Dog days. It’s ninety-two degrees. It’s mid-summer (at least it is for those of us who live in school districts that end the academic year in May and start it back up in August). You would much rather be doing just about anything else other than working. The Women’s World Cup is on the tube, your kids are bugging you to go to the local water park (which sounds incredibly inviting), and there is a six-pack of beer in the fridge, not to mention that bottle of Marlborough region Sauvignon Blanc hanging out in the refrigerator door. Writing or revising a book is pretty much the last thing you want to do.
Any of this sounding familiar?
It certainly sounds familiar to me. I think that has been the story of my last seven or ten or fifteen summers. But this year has been different. I have been having the most productive summer of mycareer. I don’t know if anything is going to come of all the work I’m doing, but I am writing anyway, and actually, despite that opening paragraph, I’m having a blast doing it. Why is this summer so unlike previous ones?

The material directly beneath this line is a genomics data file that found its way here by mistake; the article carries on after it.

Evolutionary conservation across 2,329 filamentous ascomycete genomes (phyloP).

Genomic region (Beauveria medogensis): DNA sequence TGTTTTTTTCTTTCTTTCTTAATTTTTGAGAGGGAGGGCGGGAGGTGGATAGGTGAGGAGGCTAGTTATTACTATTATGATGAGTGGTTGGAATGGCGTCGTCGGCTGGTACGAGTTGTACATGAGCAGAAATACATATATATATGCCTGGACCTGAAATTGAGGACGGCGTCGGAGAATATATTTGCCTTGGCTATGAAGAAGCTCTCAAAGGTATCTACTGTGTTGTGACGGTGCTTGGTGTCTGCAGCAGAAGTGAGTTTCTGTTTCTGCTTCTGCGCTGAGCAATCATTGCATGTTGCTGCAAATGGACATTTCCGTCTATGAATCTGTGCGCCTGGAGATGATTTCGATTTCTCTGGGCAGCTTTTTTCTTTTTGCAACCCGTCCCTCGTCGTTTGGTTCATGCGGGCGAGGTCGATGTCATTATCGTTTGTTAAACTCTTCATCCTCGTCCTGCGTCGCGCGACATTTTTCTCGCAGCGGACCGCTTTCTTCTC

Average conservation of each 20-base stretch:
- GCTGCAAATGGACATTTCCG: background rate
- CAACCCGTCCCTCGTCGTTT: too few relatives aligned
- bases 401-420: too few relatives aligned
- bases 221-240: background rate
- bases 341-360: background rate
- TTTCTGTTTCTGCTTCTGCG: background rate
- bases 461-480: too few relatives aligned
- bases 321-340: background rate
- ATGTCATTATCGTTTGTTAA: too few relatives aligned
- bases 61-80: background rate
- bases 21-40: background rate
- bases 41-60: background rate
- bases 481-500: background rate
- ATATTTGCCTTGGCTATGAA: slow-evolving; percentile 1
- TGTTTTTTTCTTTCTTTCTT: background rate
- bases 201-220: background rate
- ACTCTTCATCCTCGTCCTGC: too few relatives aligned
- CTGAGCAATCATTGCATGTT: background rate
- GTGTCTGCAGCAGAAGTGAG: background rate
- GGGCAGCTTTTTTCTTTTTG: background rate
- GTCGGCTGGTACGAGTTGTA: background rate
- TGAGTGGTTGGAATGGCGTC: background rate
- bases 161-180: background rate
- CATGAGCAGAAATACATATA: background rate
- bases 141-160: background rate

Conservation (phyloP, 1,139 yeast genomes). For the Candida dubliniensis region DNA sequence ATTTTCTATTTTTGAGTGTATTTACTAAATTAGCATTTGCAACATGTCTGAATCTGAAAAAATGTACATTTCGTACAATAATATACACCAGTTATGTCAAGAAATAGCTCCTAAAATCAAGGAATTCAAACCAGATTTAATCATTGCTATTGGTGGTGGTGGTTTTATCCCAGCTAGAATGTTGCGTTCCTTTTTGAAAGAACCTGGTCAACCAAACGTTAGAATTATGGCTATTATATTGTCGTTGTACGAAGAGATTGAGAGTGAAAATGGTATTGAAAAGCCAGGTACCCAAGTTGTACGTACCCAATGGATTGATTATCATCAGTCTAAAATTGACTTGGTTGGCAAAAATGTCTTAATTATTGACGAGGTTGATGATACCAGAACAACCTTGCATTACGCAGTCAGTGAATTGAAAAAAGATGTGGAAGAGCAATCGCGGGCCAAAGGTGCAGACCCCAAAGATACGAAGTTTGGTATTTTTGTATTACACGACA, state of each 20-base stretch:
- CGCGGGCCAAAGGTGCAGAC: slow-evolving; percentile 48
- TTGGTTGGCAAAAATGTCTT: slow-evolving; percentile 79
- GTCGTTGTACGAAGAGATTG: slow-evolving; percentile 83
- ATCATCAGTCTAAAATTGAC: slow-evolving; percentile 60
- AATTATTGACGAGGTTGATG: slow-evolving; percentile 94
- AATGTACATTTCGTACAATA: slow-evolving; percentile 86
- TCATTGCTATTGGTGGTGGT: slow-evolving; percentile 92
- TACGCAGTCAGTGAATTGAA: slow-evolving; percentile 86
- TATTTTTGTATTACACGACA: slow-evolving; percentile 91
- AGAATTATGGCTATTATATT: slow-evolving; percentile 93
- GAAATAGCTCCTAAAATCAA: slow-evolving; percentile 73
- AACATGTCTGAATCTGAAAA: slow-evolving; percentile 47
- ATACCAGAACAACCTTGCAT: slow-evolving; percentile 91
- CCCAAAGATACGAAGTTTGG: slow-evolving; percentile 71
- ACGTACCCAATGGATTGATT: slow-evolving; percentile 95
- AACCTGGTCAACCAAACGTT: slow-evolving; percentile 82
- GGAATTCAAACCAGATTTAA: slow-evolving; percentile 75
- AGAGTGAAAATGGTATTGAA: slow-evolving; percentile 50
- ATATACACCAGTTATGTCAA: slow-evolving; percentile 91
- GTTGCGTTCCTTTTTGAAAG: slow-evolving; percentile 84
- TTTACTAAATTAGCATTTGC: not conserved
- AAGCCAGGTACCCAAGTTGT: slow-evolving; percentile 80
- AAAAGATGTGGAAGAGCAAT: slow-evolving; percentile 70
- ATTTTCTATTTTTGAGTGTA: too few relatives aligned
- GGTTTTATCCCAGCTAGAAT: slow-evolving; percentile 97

Part of it is that I’ve been more fixated on the butt-in-chair mantra this year than ever before. I am making myself sit down and work each day, and I’m not getting up until I hit my word counts. But I try to do that every year. This year I’m actually doing it. And I think the reason it’s working is that I have managed to keep my work feeling fresh, new, exciting. How?
First, I am challenging myself in ways I never have before. Aside from the Thieftaker books, which are written but not out yet (less than 10 months and counting!!) I don’t have any books under contract right now. I am not obligated to write anything; or, to put it another way, I can write whatever the hell I want. That’s a double-edged sword. Thieftaker was a stretch for me — I had never written historical fantasy before. And one of the reasons I love the book so much is that I feel that I rose to a challenge. So I have tried to replicate that experience. Since finishing the second Thieftaker novel, I have written a middle-reader book — the first I’d ever attempted; and I have also written a contemporary fantasy that draws on Celtic mythology. I’d never done that before. I believe that by forcing myself to take chances, by refusing to climb back into my artistic comfort zone (Medieval, alternate world, epic fantasy anyone?) I am making each day of work an adventure. At times it’s scary, and as I say, it may be that I’ll never sell these books. Maybe they’re so much of a stretch that they suck. That’s definitely a possibility. But I look forward to writing and/or revising every morning. I can’t wait to get to work.